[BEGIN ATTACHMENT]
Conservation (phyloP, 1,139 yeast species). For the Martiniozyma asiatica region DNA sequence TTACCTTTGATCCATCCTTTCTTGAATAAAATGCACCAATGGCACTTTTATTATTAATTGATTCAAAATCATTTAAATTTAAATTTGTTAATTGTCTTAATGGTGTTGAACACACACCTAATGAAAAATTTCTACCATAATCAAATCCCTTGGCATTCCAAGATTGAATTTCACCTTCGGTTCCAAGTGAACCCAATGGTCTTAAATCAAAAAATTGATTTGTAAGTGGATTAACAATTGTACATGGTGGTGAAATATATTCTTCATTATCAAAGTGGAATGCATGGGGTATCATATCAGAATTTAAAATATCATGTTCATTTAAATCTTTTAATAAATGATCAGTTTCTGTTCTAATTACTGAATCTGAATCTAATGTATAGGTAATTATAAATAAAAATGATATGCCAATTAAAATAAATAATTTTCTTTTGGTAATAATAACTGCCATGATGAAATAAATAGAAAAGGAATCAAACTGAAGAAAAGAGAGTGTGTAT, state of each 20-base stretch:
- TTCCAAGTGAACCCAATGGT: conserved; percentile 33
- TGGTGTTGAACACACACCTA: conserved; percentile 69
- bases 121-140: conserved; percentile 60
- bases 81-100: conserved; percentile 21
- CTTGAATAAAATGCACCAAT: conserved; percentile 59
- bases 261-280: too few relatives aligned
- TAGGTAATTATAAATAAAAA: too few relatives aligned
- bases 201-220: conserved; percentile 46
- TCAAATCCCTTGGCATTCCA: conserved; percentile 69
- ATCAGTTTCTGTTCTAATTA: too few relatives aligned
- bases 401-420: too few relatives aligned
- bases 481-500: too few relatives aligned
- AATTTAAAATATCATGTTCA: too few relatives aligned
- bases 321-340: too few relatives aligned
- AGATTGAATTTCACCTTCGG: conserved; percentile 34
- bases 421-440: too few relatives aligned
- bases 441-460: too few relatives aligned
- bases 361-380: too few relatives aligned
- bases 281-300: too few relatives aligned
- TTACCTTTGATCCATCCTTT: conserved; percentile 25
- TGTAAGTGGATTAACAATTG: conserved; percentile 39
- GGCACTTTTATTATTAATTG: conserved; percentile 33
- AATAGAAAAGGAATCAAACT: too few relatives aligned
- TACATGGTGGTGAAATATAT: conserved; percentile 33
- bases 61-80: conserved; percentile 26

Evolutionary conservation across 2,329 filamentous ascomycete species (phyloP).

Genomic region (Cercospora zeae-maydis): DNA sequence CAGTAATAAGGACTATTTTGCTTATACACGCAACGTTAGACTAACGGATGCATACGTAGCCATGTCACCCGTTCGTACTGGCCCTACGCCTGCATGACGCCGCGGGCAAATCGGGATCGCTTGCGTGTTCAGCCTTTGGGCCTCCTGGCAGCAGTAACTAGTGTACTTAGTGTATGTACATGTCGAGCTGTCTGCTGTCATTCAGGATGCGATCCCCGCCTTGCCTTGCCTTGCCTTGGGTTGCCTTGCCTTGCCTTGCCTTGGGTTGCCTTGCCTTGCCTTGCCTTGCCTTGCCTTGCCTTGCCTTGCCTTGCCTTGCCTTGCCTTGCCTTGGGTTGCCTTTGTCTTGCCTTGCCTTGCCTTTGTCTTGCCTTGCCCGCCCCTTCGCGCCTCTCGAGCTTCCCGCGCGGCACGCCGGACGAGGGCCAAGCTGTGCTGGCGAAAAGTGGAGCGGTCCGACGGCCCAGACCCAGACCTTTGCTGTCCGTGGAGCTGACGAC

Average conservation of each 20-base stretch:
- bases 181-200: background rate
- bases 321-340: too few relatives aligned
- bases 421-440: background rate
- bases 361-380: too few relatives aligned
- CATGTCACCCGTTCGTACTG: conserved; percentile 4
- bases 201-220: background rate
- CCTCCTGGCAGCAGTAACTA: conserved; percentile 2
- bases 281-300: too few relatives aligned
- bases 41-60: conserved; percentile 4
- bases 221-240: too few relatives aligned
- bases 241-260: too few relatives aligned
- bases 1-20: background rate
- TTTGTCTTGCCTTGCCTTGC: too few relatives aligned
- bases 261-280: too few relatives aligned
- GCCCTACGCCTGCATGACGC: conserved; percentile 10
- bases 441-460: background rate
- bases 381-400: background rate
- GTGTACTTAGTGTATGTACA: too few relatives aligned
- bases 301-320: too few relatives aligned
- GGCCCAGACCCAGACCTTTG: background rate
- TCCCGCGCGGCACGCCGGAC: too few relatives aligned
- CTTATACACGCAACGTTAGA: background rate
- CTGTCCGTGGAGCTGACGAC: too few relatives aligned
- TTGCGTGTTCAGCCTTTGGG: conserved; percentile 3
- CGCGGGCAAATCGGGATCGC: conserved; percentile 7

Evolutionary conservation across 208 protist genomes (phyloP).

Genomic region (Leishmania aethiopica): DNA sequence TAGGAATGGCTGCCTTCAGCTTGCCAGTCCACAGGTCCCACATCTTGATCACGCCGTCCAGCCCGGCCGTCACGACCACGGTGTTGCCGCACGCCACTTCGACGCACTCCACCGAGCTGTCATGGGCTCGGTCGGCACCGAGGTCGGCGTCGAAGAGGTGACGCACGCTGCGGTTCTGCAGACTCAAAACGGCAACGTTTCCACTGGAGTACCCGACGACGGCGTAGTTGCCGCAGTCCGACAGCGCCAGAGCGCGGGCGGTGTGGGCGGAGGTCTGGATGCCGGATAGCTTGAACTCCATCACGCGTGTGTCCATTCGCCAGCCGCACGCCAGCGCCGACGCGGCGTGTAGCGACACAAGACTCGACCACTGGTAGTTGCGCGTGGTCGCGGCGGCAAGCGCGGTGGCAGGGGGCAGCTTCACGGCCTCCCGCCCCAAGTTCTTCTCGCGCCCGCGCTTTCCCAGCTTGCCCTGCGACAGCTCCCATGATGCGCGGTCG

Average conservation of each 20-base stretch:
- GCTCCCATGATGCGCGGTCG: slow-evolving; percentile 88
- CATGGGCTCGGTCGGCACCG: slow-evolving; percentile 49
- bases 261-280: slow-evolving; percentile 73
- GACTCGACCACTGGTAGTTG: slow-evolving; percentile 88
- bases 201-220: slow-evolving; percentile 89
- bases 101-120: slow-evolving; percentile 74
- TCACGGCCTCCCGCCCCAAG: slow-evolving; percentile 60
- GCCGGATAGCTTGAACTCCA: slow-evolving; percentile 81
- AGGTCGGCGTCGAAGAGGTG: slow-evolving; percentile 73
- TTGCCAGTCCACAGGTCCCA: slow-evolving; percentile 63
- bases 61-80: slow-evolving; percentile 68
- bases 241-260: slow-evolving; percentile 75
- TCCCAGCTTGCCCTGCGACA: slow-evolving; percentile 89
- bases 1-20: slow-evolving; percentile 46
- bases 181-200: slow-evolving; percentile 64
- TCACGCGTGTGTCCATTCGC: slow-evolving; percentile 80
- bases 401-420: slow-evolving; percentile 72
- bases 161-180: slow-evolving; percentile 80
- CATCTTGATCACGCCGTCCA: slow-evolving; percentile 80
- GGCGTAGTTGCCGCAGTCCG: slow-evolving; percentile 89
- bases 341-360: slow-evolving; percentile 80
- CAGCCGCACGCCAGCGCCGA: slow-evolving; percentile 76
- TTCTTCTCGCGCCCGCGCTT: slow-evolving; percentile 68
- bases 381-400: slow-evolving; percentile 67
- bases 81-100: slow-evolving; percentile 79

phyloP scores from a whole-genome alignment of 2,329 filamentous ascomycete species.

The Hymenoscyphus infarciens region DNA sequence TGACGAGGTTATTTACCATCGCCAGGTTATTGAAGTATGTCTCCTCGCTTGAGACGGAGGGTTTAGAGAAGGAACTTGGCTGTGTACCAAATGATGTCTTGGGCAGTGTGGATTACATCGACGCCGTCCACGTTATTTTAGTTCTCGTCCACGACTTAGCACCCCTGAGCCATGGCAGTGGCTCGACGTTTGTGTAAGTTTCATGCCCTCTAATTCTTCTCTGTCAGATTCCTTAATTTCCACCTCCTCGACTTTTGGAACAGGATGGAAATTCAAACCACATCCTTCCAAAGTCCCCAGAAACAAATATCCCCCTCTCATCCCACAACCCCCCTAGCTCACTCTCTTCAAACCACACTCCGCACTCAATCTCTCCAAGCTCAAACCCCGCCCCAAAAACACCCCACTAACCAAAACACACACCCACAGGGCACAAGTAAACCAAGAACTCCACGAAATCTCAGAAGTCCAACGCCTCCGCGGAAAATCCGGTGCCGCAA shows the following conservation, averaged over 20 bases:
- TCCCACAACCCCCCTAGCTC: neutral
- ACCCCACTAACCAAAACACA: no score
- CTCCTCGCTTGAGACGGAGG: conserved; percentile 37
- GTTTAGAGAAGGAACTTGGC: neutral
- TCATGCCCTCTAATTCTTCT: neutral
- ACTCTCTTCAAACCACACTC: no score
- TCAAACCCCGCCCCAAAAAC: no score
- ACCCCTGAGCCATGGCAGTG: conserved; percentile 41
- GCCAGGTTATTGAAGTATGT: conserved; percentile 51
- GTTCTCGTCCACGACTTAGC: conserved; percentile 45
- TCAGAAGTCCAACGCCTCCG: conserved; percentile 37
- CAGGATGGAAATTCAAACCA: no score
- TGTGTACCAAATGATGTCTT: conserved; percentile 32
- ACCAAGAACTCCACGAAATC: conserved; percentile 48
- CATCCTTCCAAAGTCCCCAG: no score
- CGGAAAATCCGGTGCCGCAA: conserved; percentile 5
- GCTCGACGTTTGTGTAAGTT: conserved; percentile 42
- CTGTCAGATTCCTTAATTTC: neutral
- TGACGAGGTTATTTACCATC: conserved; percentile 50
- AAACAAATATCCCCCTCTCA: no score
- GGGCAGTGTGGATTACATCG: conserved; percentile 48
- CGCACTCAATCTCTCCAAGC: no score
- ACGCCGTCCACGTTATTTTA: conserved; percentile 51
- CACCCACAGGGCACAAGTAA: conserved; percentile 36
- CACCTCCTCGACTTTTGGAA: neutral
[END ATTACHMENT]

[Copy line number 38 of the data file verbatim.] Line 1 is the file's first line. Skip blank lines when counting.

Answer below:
- bases 41-60: conserved; percentile 4